The victories for Waterloo’s once-mighty BlackBerry now seem fewer and farther between. But if the smartphone game is a war, the company does have some defensible beachheads, and real potential to grow its territory.
This week brought the revelation that BlackBerry is still strong on home ice. In Toronto, North America’s third largest city, BlackBerry devices accounted for 23% of mobile sales between December 2013 and May 2014, topping Apple and trailing only Samsung’s 35%. The bad news? Those sales represented 29% of BlackBerry’s total North American haul.
Today, new data says BlackBerry by far the most popular brand in a country with a population of a quarter-billion.
A recent Nielsen On Device Meter (ODM) survey shows that Blackberry remains by far the strongest brand in Indonesia. 48% of respondents said BlackBerry was their “top brand” compared to just 34% for second place Samsung. And the company has a lot of space to grow in the country; as the Jakarta Post noted, a relatively small amount of mobile devices there are smartphones.
A look at BlackBerry’s sales by region that was included in its fiscal 2014 annual report tells the story of a company that is shrinking and rapidly changing the geography of its sales. The company derived $1.8 billion or 26.6% of its total 2014 revenue from North America, down from $2.9-billion the previous year.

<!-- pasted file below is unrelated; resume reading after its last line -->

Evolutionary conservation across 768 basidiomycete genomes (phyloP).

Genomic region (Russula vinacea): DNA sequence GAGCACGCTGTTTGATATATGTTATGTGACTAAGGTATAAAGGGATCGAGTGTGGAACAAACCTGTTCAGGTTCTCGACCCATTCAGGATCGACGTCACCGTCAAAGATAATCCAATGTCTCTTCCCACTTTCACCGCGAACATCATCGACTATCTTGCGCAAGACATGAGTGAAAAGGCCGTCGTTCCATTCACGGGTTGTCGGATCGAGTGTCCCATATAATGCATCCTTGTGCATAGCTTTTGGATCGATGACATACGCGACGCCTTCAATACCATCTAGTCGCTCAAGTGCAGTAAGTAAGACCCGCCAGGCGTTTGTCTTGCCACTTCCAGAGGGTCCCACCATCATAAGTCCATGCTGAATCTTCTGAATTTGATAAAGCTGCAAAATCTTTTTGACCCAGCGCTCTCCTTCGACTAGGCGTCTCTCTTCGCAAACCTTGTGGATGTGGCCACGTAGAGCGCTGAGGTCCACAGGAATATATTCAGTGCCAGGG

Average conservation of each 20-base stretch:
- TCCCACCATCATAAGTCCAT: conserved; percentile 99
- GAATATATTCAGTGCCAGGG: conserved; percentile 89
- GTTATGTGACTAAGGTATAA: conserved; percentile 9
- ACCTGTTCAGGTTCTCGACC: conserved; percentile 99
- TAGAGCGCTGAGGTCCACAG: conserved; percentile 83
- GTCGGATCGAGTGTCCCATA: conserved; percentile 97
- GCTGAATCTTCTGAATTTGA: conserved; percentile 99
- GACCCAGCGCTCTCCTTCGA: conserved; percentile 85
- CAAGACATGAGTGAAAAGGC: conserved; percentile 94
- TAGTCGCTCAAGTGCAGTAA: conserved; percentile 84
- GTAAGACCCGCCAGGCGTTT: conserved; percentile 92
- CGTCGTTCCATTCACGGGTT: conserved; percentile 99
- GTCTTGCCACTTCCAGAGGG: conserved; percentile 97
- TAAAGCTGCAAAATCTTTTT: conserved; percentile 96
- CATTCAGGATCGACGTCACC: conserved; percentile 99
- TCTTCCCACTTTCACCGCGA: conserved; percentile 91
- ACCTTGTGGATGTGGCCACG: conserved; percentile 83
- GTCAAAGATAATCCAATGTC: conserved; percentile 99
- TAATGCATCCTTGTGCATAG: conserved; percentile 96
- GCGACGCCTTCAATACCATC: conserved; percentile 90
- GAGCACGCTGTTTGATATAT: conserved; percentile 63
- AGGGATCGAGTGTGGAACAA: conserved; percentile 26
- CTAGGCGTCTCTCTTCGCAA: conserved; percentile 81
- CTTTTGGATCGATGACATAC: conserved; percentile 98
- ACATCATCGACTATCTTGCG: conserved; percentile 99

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Sales from Europe, the Middle East and Africa were $3.0 billion or 43.9% of its topline, down from $4.5-billion in 2013.
Revenues in Latin America were $907 million or 13.3% of total revenue, down from $2.1-billion in 2013. Asia Pacific revenues were $1.1 billion, or 16.2% total revenue, down $457-million from the $1.6-billion in derived from the region in 2013.
The data begs the question, could BlackBerry be big without a presence in the U.S. cell phone market? While it’s unlikely the company could once again rival its near $20-billion topline of just a few years ago, emerging markets offer something the U.S does not; runway. According to research firm eMarketer, the United States is the world’s second-largest smartphone market, trailing only China.
Many of the places BlackBerry still has cache however, have low smartphone penetration. Google’s “Our Mobile Planet” survey revealed that in 2013 the UAE and South Korea led the way, with more than 73% penetration. Canada and the U.S. tied for 13th, with 56.4%. Near the bottom of the list are many of the countries in which BlackBerry has concentrated its recent efforts. India had just 16.8% penetration. Indonesia 14%. Thailand and Malaysia were both under 35%, while The Philippines ranked at number 29, with just 38.7%.
While BlackBerry does face the problem of lower total cost for devices in emerging markets (its Z3, initially aimed at Indonesia, sells for less than $200), that must be paired against the sheer size of these opportunities. India has a population of more than 1.2-billion. The Philippines will soon cross the 100-million mark. Thailand has more than 66-million people.
It’s seems unlikely that BlackBerry could regain its former heavyweight status without becoming a major success in the U.S. or China, where it has virtually no presence. But the opportunity to carve out a new way forward in emerging markets is clear. BlackBerry might never be the smartphone behemoth it once was, but the company might just want to drop the Superbowl commercial next year.